must go now and receive the rest of the "I don't see that. The rooms are large, company." and the arrangements will be conducted on “Yes! pray don't mind me. I sball the most liberal scale. All you will have amuse myself sitting here and watching to do will be to look pretty, and enjoy your- the dancers. O Philip,” her eyes glistenself; and the first is never difficult to you, ing with appreciative delight, “ do look at my darling.”
that green headdress with the bird of par“Well, I suppose I shall have to go after adise seated on a nest of roses !" that, Philip. Only I don't consent till I “You wicked child! you are always have seen a list of the expected guests making fun of some one. How I wish I from town."
could stay with you! but I must go. I * Why this anxiety about a pack of shall look you up again very soon.” strangers ?” exclaims Colonel Mordaunt, He disappears among the crowd as he pettisbly. But he procures the list, never- speaks, and Irene is left by herself, Isabella theless. It contains but one name with (to whow anything like a passing jest on wbich she is in the least familiar-that of the custume of a fellow-Clıristian appears Lord Muiraven.
quite in the light of a sin) having walked "And these are really all ?” she says, as off to the other side of the room. For a she peruses it.
while she is sufficiently amused by watch“Really all! There are at least twenty. ing the company, and inwardly smiling at Are they sufficient to satisfy your lady- their little eccentricities of dress or manship?
ner, their flirtations, and evident curiosity “Quite” with a deep-drawn sigh. “I respecting herself. But this sort of enterwill not worry you any more about it, tainment soon palls, and then she begins Philip. I will go to the ball.”
to question why she cannot feel as happy
as they appear to be; and her thoughts On the evening in question, however, wander over her past life, and she sinks she is not looking lier best; and, as Phæbe into a reverie, during which the lights and tlowers, the dangers and the music, are yourself. Allow me to introduce to you lost or disappear; and virtually she is Lord Muiraven!" alone. How long she sits there, motion- At that name she starts, flushes, and less and silent, she cannot afterwards ac- looks up. But, as her eyes are raised, all count for; but the sound that rouses her the color dies out of her face, and leaves it from her dream and brings her back to of a gbastly white. For the man whom earth again is the voice of Colonel Mor- her husband has introduced to her as Lord daunt.
Muiraven is-ERIC KEIR! “My dear," he is saying, “I have found
(TO BE CONTINUED.) a companion for you who is as lazy as
TIIE NEW TEST OF CHIVALRY.
BY MRS. R. B. EDSON.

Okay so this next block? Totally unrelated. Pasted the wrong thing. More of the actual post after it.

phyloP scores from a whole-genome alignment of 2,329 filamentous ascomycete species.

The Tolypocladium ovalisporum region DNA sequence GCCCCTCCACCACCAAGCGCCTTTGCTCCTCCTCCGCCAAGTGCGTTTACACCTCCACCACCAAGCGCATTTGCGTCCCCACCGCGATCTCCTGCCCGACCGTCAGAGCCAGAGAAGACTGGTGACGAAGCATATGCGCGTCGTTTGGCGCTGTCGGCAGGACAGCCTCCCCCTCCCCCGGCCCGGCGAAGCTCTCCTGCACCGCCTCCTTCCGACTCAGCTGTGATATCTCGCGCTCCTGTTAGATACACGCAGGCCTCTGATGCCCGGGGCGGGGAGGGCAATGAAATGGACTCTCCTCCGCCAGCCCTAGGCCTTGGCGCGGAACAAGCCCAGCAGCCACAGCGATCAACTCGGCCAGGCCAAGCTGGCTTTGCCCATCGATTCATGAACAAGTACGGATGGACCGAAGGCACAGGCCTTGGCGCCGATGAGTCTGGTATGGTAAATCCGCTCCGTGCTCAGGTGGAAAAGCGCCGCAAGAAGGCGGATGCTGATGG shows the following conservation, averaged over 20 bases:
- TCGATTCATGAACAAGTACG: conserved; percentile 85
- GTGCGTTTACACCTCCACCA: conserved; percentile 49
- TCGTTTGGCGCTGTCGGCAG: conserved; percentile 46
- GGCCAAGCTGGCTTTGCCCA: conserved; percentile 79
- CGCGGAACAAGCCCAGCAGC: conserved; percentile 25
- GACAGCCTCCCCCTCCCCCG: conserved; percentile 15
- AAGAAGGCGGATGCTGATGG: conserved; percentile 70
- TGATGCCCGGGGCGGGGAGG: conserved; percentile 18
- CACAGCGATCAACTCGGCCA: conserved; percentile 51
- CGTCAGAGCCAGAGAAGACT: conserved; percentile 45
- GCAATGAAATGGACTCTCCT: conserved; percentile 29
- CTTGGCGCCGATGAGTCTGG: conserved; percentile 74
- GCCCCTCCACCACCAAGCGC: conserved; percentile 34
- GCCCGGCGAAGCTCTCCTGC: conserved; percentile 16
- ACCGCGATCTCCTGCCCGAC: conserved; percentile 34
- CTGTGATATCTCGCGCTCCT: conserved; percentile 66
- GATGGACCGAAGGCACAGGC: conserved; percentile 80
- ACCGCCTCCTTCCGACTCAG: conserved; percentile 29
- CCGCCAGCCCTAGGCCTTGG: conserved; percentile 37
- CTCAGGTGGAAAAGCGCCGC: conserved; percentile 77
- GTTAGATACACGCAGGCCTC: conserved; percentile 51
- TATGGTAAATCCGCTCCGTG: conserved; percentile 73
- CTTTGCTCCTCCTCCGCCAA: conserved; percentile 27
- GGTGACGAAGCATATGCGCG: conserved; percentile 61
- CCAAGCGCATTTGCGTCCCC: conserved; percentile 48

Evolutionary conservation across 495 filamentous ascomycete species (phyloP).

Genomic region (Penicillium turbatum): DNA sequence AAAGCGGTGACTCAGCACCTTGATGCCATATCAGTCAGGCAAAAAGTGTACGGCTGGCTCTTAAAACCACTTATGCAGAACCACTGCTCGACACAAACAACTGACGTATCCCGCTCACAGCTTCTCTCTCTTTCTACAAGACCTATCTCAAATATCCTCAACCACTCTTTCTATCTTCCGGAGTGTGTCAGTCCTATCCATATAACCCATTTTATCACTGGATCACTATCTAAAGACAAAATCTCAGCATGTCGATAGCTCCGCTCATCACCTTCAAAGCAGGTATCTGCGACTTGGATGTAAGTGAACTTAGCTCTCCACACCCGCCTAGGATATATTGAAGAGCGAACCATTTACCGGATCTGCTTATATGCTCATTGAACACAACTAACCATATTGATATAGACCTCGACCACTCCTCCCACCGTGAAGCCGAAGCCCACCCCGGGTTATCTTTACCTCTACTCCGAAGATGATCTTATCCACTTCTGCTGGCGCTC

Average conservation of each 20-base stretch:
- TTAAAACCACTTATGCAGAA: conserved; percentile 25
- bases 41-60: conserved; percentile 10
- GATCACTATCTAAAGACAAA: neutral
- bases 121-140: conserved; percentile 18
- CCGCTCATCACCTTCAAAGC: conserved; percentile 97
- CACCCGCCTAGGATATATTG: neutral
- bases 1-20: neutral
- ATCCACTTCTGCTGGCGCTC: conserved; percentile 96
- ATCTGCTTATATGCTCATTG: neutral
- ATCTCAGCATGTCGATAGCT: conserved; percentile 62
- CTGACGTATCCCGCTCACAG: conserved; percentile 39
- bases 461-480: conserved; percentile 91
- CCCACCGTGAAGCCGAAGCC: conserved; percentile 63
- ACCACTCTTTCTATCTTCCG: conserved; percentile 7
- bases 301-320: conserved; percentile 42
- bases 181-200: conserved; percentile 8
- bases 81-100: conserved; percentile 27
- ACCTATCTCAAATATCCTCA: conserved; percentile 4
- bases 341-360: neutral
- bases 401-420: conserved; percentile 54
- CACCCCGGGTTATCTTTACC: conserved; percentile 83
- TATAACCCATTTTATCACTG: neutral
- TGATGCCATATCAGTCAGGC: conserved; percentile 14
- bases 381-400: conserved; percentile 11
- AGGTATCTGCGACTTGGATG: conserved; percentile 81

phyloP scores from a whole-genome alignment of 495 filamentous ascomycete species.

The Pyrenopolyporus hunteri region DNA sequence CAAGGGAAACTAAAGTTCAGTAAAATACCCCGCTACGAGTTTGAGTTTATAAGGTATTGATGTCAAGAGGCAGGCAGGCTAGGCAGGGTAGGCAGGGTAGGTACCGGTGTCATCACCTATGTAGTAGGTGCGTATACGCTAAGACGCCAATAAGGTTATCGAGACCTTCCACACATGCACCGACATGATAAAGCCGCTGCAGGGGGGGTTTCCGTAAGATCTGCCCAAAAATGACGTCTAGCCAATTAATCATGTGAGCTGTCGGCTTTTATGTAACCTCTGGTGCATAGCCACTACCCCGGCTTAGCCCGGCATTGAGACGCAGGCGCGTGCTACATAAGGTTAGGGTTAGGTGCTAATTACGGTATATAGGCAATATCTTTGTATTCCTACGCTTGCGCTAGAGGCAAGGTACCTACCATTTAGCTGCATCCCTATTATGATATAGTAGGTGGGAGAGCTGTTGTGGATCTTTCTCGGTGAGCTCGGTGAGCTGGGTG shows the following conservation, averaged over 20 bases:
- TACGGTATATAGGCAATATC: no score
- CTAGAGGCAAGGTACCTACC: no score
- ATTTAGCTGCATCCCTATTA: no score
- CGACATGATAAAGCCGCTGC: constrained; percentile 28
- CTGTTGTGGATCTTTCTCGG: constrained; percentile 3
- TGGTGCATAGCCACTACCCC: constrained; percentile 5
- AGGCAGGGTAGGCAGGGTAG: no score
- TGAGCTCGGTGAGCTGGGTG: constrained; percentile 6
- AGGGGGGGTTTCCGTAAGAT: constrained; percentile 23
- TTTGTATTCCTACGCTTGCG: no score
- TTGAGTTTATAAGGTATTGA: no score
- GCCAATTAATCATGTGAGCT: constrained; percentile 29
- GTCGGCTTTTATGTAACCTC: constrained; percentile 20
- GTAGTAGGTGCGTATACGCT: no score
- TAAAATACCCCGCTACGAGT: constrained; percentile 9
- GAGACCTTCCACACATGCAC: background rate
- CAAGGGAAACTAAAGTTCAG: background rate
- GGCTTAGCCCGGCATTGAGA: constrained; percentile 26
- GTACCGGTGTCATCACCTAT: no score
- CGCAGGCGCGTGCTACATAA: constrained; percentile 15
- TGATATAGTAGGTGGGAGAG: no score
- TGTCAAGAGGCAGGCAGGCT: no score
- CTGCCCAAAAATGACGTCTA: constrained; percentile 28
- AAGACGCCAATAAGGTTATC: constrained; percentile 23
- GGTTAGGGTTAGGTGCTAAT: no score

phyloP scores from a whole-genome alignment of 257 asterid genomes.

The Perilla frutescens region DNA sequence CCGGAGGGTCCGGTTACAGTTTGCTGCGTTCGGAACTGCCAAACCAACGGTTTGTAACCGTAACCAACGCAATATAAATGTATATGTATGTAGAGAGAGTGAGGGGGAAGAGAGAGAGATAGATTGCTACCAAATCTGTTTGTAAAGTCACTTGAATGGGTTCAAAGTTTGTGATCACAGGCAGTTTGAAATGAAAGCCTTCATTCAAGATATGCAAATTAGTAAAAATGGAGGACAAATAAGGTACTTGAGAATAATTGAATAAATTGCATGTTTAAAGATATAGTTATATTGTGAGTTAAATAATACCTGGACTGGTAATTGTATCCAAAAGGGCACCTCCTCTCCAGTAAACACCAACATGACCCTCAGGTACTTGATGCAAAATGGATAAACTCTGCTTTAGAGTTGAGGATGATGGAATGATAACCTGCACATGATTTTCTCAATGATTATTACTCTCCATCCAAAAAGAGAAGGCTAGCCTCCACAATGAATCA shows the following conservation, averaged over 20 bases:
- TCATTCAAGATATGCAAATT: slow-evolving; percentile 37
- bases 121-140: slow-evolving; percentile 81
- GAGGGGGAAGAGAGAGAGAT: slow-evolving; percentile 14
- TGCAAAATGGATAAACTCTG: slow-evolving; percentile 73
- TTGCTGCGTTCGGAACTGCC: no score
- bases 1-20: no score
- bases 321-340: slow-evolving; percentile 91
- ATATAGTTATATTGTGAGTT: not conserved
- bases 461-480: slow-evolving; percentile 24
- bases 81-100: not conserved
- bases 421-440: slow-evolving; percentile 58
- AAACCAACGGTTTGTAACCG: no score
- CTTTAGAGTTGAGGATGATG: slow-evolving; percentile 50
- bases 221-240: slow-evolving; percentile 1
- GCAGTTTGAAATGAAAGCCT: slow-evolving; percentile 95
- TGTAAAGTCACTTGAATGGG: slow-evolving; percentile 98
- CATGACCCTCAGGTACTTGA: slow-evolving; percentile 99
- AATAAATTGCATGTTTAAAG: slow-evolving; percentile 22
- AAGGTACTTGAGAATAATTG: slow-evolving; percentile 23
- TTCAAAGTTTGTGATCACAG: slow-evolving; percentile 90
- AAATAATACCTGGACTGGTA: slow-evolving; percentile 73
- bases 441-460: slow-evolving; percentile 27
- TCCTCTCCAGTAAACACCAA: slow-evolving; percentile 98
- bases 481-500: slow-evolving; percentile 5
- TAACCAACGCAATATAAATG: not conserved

anything remarkable; I am not sure, even, THOSE Wonderful days of old romance, that it has any special moral," unless it of chivalric knights, who went forth for the night possibly be that old, old one of the release and defence of “faire ladyes,” vessel, knit like a sheet at the four corclad in glittering armor, with nodding ners, descending out of heaven, wherein plume and gleaming lance, of which we were all manner of beasts of the earth, and have all read with thrilling pulse and bated creeping things, and fowls of the air.” It breath, feeling our own blood warm and is barely possible, old as it is, that we have stir with emulative desire, are dead and not all learned the lesson taught to Peter buried under the weight of this practical in the vision on the housetop. But to the age. The car of Progress has swept re-i story. morselessly over gallant knight and trou- Something like twenty years ago, in one badour, crushing them beneath its advanc- of the pretty valley towns that cluster along ing wheels, and leaving them to sleep for- the pleasant Connecticut, there stood, a ever in the heart of their own dead centu- little aside froin the sinall straggling vilries. But though forms die and modes lage, on a broad sunny plateau, a massive change, the spirit, escaping from its worn- stone mansion, the grounds overrun with out frame, lives again in every age, an im- weeds and wild grasses, and the windows mortal entity. Chivalry is not dead, though with rauk untrained vines. The man who the dust of centuries has long since swal- owned it had been in Europe three years, lowed plume, and belt, and lance. Every and might remain there as many more, for age has its test, and every age has its aught the neighbors knew. But, to their knights, though chivalry is too often reck- surprise, one morning they saw smoke isoned a lost art-an echo merely from the suing froin the chimneys, and a little later, tombs of the ages. Uulike the olden or- the owner, Mr. Grantley, came down and der, this is without organization, and often engaged a man to move his furniture to the witbout recognition, till, in some supreme nearest city the following day. moment of pain or peril, it springs sudden- “The new owner will be here in the ly to life, facing danger with lifted lance morning,” he said; “ so it would be well to and dauntless face. We call it bravery, load the goods to-day, perhaps.” heroism, self-sacrifice; but it is only the “The new owner?”' repeated the surold spirit in modern garb. Perhaps what prised teamster, his whole face and attiperplexes is most is its democracy. Our tude a most unmistakable interrogation knighthood of to-day is as likely to blossom point. out in the life of some graceless fellow, “ Yes, I have sold the 'Glebe' to Mr. like Hay's famous "engineer," as in that William Montford, of New Haven. He is of some pure, cultured, saintly soul that to take immediate possession, as I have shrinks from the contamination of his pres- said.” Then, after a slight pause, he addence with ill-concealed disgust.